Will President Putin bring about a ‘greener’ Russia?

The Hague, 7 May 2012

Dr. W.Th. Douma


On 30 April 2012, outgoing President Dmitry Medvedev approved the "Principles of State policy in the area of environmental development of the Russian Federation for the period up to the year 2030”. The document was published on the Kremlin website in Russian language only. We prepared an English translation. Does the policy offer any prospects for a change to the better in Russia under President Putin, who resumed the office of Russia’s President today?


Interesting in the light of the Russia’s refusal to commit to new obligations in international climate negotiations is that the document admits that “global environmental problems associated with climate change, biodiversity loss, desertification and other negative environmental processes” have an impact on Russia and its citizens (point 1). Noteworthy as well are references to the facts that a large percentage of Russia’s urban population is faced with high and even very high air pollution, and that some 100 million hectares are threatened by desertification (point 3). Industrial pollution is to be reduced to a level similar to that “in economically developed countries” (point 13.c).

In 2010, President’s Medvedev had called for an improved, consolidated environmental policy. This is reflected in the new Environmental Policy where it calls for the establishment of an integrated and coherent system of environmental laws (point 11.b). Medvedev had pointed out correctly that Russia’s environmental laws are isolated and at times contradictory. Another problem is that fines for violation of environmental laws and permit conditions are too low, and enforcement is frequently flawed. Medvedev called for ensuring that observance of environmental protection legislation becomes a standard practice – implying that this is not the case so far. The new policy document stresses that liability for violations of environmental legislation are to be increased and punishment for environmental crimes is to become inevitable (point 11.d).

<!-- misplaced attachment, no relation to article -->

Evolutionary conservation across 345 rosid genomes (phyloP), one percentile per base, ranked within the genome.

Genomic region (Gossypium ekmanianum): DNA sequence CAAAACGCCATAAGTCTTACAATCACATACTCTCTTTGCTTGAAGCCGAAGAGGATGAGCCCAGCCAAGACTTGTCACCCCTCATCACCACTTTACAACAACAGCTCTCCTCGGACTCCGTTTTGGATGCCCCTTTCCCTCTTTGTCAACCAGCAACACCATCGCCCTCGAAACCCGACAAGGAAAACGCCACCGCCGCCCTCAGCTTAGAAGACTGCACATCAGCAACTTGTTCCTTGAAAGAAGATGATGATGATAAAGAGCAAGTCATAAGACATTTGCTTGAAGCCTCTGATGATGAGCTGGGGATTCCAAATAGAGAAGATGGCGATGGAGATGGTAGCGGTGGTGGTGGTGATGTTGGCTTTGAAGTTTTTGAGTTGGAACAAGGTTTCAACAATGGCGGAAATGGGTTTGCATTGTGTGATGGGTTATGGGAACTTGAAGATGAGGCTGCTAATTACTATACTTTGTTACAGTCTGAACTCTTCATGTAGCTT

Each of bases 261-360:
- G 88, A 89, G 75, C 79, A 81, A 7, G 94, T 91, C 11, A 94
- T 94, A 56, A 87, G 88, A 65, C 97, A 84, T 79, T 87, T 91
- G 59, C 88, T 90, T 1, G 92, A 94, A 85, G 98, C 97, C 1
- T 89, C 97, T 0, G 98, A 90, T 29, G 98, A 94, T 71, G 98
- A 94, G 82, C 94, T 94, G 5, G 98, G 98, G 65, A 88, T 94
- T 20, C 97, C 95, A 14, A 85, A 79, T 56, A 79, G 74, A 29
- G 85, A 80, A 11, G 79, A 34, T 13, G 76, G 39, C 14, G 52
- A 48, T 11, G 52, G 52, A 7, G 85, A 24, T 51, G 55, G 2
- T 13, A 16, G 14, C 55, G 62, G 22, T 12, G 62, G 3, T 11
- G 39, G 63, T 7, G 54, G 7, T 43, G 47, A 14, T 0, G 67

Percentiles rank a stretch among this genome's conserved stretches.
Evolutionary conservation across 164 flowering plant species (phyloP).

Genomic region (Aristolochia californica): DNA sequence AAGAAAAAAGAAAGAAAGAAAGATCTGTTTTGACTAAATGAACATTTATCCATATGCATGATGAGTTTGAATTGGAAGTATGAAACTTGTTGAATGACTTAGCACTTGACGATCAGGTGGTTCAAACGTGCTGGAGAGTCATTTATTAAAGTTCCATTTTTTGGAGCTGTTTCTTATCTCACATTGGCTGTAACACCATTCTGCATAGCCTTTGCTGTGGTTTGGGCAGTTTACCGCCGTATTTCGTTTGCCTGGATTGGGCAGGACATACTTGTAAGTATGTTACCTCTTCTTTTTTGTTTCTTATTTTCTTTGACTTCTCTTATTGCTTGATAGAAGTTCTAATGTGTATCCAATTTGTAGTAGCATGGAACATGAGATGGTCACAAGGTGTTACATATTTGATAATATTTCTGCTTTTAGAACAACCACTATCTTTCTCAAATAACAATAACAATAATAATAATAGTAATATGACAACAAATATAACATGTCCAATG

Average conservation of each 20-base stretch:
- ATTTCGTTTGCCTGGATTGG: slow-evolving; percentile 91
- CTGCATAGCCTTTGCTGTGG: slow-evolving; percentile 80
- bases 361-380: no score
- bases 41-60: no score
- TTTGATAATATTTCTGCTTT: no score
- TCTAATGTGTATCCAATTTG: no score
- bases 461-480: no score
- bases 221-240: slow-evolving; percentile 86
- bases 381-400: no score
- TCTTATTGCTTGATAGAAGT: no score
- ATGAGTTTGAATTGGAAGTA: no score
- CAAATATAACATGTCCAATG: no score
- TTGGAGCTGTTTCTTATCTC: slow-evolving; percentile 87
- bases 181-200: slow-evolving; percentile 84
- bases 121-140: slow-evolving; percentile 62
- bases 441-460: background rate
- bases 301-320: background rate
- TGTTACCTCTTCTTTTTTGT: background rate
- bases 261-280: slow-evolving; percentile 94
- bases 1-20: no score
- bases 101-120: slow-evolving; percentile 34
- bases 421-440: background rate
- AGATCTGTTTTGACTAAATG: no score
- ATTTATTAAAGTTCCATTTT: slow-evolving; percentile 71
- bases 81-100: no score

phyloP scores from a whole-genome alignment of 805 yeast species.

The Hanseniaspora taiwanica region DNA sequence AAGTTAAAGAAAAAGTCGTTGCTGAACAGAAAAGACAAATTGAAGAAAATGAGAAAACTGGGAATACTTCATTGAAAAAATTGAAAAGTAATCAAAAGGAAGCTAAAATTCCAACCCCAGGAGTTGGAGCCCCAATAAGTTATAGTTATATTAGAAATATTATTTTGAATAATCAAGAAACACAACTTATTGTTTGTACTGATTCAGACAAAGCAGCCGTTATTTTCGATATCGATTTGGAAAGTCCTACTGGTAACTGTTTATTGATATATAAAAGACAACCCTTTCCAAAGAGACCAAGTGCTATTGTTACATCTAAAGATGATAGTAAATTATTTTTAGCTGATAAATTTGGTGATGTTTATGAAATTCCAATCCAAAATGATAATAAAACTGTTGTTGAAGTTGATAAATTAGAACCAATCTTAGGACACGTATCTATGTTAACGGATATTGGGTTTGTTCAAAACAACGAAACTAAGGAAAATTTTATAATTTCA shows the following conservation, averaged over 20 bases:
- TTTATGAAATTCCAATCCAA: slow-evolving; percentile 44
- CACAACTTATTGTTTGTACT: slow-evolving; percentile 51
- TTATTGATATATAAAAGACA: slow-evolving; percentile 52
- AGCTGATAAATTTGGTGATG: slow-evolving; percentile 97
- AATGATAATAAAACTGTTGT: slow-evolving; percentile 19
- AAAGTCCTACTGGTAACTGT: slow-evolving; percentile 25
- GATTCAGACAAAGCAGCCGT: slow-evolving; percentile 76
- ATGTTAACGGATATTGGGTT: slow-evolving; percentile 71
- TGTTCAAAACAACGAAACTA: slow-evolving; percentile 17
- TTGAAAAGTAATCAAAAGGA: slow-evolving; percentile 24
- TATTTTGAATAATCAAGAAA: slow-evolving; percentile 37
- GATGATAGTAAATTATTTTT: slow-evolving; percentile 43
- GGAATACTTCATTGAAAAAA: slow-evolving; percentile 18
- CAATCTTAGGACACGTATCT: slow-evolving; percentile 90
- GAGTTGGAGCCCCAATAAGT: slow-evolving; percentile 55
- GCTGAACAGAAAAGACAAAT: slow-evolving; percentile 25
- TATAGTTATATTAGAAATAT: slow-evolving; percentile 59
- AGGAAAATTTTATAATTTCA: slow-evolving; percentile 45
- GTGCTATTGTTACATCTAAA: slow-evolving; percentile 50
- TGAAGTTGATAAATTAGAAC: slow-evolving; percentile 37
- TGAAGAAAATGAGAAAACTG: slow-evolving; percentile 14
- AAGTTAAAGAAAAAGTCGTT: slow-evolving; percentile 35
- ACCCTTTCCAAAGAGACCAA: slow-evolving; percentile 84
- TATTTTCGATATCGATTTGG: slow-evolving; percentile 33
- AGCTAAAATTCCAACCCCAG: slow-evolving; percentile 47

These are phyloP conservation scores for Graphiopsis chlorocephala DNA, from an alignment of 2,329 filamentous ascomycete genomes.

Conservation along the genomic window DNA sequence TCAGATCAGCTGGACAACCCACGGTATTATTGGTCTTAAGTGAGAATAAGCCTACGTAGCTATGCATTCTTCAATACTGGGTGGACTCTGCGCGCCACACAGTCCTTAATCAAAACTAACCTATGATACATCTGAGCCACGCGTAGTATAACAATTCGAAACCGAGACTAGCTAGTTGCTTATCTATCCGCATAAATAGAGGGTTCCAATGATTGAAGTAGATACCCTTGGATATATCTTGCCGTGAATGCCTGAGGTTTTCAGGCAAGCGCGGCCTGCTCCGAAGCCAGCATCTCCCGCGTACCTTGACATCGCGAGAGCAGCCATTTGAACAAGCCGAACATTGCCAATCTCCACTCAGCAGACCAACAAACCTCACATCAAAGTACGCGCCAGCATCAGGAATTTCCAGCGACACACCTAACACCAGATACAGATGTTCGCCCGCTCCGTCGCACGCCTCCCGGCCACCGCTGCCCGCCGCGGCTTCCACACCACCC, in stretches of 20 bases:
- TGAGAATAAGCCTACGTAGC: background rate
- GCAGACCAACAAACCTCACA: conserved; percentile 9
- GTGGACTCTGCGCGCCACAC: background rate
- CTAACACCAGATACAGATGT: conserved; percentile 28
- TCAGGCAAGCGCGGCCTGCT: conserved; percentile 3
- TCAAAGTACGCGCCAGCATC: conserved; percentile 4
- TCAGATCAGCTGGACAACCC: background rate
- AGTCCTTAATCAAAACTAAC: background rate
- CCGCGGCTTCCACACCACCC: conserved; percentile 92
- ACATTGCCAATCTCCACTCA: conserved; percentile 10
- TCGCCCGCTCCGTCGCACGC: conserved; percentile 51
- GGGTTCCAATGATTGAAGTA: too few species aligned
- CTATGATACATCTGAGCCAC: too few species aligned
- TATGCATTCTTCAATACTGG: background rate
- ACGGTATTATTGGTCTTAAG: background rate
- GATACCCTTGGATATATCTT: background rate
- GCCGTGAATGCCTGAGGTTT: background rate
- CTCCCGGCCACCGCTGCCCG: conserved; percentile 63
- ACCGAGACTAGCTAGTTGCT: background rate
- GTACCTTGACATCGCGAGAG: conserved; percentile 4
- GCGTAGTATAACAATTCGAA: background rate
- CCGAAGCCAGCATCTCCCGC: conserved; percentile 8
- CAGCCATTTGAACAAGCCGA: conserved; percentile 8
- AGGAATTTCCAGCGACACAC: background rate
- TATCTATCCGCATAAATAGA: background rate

The Moscow Times reported that environmentalists applauded the new policy, but warned that it offers little detail on how to fulfil its promises. The director of Greenpeace Russia's energy program, Vladimir Chuprov, was quoted saying that he welcomed any documents that help to create a system to support the environment, but regretted that the document is lacking concrete steps outlined on how to achieve the goals. He was also disappointed that despite references to environmentally friendly growth, the new policy does not mention transitioning to a low-carbon economy, or more details about the creation of institutions to properly regulate environmental affairs.

Indeed, much will depend on whether concrete steps will be taken that would actually deal with the issues outlined by former President Medvedev. The EU has been instrumental in analysing where improvements to aspects of Russia’s environmental law system are possible, notably through the Harmonisation of environmental standards projects that were convened between 2003 and 2009. Not much was done with the recommendations formulated by Russian and EU experts in those projects, however. The new Environmental Policy could be a step in the right direction, but only if President Putin is willing and able to seriously improve his environmental record.


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Environmental Policy Russia (1)